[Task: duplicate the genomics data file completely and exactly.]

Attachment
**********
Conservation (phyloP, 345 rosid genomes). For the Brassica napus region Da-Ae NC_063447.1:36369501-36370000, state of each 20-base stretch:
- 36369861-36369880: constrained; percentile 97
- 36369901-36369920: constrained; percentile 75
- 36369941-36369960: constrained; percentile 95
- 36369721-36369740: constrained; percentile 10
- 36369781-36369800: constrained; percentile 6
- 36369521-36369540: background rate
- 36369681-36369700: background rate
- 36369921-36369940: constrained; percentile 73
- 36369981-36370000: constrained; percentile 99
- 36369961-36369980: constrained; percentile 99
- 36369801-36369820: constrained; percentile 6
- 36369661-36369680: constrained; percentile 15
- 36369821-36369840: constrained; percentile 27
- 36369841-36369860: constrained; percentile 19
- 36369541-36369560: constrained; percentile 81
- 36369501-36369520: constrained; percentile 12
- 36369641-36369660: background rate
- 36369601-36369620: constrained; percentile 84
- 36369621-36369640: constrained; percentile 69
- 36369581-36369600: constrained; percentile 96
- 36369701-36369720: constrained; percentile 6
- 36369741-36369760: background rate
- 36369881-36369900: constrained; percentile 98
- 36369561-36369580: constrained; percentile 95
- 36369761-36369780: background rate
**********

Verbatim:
Conservation (phyloP, 345 rosid genomes). For the Brassica napus region Da-Ae NC_063447.1:36369501-36370000, state of each 20-base stretch:
- 36369861-36369880: constrained; percentile 97
- 36369901-36369920: constrained; percentile 75
- 36369941-36369960: constrained; percentile 95
- 36369721-36369740: constrained; percentile 10
- 36369781-36369800: constrained; percentile 6
- 36369521-36369540: background rate
- 36369681-36369700: background rate
- 36369921-36369940: constrained; percentile 73
- 36369981-36370000: constrained; percentile 99
- 36369961-36369980: constrained; percentile 99
- 36369801-36369820: constrained; percentile 6
- 36369661-36369680: constrained; percentile 15
- 36369821-36369840: constrained; percentile 27
- 36369841-36369860: constrained; percentile 19
- 36369541-36369560: constrained; percentile 81
- 36369501-36369520: constrained; percentile 12
- 36369641-36369660: background rate
- 36369601-36369620: constrained; percentile 84
- 36369621-36369640: constrained; percentile 69
- 36369581-36369600: constrained; percentile 96
- 36369701-36369720: constrained; percentile 6
- 36369741-36369760: background rate
- 36369881-36369900: constrained; percentile 98
- 36369561-36369580: constrained; percentile 95
- 36369761-36369780: background rate